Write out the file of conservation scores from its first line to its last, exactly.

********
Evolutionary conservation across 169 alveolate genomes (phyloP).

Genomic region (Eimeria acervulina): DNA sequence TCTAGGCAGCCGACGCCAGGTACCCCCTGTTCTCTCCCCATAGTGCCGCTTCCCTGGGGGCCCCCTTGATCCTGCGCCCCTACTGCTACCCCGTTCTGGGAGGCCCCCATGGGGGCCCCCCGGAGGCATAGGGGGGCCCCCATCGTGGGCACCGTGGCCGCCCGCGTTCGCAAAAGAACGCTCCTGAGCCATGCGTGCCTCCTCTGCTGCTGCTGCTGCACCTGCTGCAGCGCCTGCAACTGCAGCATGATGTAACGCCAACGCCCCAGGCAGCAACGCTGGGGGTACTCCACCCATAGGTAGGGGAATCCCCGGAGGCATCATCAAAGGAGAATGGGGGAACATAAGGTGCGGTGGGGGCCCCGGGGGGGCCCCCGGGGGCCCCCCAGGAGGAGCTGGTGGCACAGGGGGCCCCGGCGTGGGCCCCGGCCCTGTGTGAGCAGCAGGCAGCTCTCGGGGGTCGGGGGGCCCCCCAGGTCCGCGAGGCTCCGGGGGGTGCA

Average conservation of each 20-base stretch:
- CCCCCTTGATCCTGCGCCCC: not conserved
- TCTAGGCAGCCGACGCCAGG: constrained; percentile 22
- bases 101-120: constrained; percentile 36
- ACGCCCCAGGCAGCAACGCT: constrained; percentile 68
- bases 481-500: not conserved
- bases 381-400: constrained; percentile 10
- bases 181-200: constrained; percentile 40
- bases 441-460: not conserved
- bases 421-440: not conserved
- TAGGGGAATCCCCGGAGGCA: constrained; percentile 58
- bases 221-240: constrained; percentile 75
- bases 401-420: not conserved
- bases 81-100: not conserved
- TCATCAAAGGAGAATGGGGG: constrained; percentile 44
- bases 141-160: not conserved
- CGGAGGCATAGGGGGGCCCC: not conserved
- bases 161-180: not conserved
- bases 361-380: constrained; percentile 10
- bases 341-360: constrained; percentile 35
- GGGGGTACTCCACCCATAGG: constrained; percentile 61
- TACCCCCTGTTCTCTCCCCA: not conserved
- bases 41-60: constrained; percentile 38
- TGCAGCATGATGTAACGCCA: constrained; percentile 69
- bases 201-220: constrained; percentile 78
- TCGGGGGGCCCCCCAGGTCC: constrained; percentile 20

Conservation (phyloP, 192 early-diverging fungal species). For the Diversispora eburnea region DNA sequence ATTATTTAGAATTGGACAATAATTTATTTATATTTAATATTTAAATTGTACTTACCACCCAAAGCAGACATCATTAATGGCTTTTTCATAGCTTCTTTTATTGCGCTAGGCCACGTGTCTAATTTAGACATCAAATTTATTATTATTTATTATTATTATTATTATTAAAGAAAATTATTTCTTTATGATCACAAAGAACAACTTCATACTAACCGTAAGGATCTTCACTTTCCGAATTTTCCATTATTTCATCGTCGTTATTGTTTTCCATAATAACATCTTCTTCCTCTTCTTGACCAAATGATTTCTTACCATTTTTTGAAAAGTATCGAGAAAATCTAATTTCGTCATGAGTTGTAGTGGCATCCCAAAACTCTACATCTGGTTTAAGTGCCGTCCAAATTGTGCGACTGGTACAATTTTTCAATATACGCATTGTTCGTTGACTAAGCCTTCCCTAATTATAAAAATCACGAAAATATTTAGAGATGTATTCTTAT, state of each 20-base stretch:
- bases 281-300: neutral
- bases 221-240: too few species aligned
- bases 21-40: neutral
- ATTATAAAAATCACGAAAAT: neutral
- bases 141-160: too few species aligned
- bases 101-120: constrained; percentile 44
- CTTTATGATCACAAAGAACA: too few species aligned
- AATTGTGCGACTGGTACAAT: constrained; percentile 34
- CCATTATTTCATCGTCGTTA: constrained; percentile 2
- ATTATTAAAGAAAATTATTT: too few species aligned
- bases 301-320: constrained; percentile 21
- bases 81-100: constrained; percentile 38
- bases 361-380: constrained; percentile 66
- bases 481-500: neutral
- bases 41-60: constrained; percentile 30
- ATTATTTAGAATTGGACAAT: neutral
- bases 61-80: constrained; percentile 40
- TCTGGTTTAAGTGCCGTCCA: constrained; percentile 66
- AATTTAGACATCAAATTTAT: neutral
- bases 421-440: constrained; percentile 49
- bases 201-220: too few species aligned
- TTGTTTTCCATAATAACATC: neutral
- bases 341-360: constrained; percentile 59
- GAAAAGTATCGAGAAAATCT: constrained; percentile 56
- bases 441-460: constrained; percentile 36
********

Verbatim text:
Evolutionary conservation across 169 alveolate genomes (phyloP).

Genomic region (Eimeria acervulina): DNA sequence TCTAGGCAGCCGACGCCAGGTACCCCCTGTTCTCTCCCCATAGTGCCGCTTCCCTGGGGGCCCCCTTGATCCTGCGCCCCTACTGCTACCCCGTTCTGGGAGGCCCCCATGGGGGCCCCCCGGAGGCATAGGGGGGCCCCCATCGTGGGCACCGTGGCCGCCCGCGTTCGCAAAAGAACGCTCCTGAGCCATGCGTGCCTCCTCTGCTGCTGCTGCTGCACCTGCTGCAGCGCCTGCAACTGCAGCATGATGTAACGCCAACGCCCCAGGCAGCAACGCTGGGGGTACTCCACCCATAGGTAGGGGAATCCCCGGAGGCATCATCAAAGGAGAATGGGGGAACATAAGGTGCGGTGGGGGCCCCGGGGGGGCCCCCGGGGGCCCCCCAGGAGGAGCTGGTGGCACAGGGGGCCCCGGCGTGGGCCCCGGCCCTGTGTGAGCAGCAGGCAGCTCTCGGGGGTCGGGGGGCCCCCCAGGTCCGCGAGGCTCCGGGGGGTGCA

Average conservation of each 20-base stretch:
- CCCCCTTGATCCTGCGCCCC: not conserved
- TCTAGGCAGCCGACGCCAGG: constrained; percentile 22
- bases 101-120: constrained; percentile 36
- ACGCCCCAGGCAGCAACGCT: constrained; percentile 68
- bases 481-500: not conserved
- bases 381-400: constrained; percentile 10
- bases 181-200: constrained; percentile 40
- bases 441-460: not conserved
- bases 421-440: not conserved
- TAGGGGAATCCCCGGAGGCA: constrained; percentile 58
- bases 221-240: constrained; percentile 75
- bases 401-420: not conserved
- bases 81-100: not conserved
- TCATCAAAGGAGAATGGGGG: constrained; percentile 44
- bases 141-160: not conserved
- CGGAGGCATAGGGGGGCCCC: not conserved
- bases 161-180: not conserved
- bases 361-380: constrained; percentile 10
- bases 341-360: constrained; percentile 35
- GGGGGTACTCCACCCATAGG: constrained; percentile 61
- TACCCCCTGTTCTCTCCCCA: not conserved
- bases 41-60: constrained; percentile 38
- TGCAGCATGATGTAACGCCA: constrained; percentile 69
- bases 201-220: constrained; percentile 78
- TCGGGGGGCCCCCCAGGTCC: constrained; percentile 20

Conservation (phyloP, 192 early-diverging fungal species). For the Diversispora eburnea region DNA sequence ATTATTTAGAATTGGACAATAATTTATTTATATTTAATATTTAAATTGTACTTACCACCCAAAGCAGACATCATTAATGGCTTTTTCATAGCTTCTTTTATTGCGCTAGGCCACGTGTCTAATTTAGACATCAAATTTATTATTATTTATTATTATTATTATTATTAAAGAAAATTATTTCTTTATGATCACAAAGAACAACTTCATACTAACCGTAAGGATCTTCACTTTCCGAATTTTCCATTATTTCATCGTCGTTATTGTTTTCCATAATAACATCTTCTTCCTCTTCTTGACCAAATGATTTCTTACCATTTTTTGAAAAGTATCGAGAAAATCTAATTTCGTCATGAGTTGTAGTGGCATCCCAAAACTCTACATCTGGTTTAAGTGCCGTCCAAATTGTGCGACTGGTACAATTTTTCAATATACGCATTGTTCGTTGACTAAGCCTTCCCTAATTATAAAAATCACGAAAATATTTAGAGATGTATTCTTAT, state of each 20-base stretch:
- bases 281-300: neutral
- bases 221-240: too few species aligned
- bases 21-40: neutral
- ATTATAAAAATCACGAAAAT: neutral
- bases 141-160: too few species aligned
- bases 101-120: constrained; percentile 44
- CTTTATGATCACAAAGAACA: too few species aligned
- AATTGTGCGACTGGTACAAT: constrained; percentile 34
- CCATTATTTCATCGTCGTTA: constrained; percentile 2
- ATTATTAAAGAAAATTATTT: too few species aligned
- bases 301-320: constrained; percentile 21
- bases 81-100: constrained; percentile 38
- bases 361-380: constrained; percentile 66
- bases 481-500: neutral
- bases 41-60: constrained; percentile 30
- ATTATTTAGAATTGGACAAT: neutral
- bases 61-80: constrained; percentile 40
- TCTGGTTTAAGTGCCGTCCA: constrained; percentile 66
- AATTTAGACATCAAATTTAT: neutral
- bases 421-440: constrained; percentile 49
- bases 201-220: too few species aligned
- TTGTTTTCCATAATAACATC: neutral
- bases 341-360: constrained; percentile 59
- GAAAAGTATCGAGAAAATCT: constrained; percentile 56
- bases 441-460: constrained; percentile 36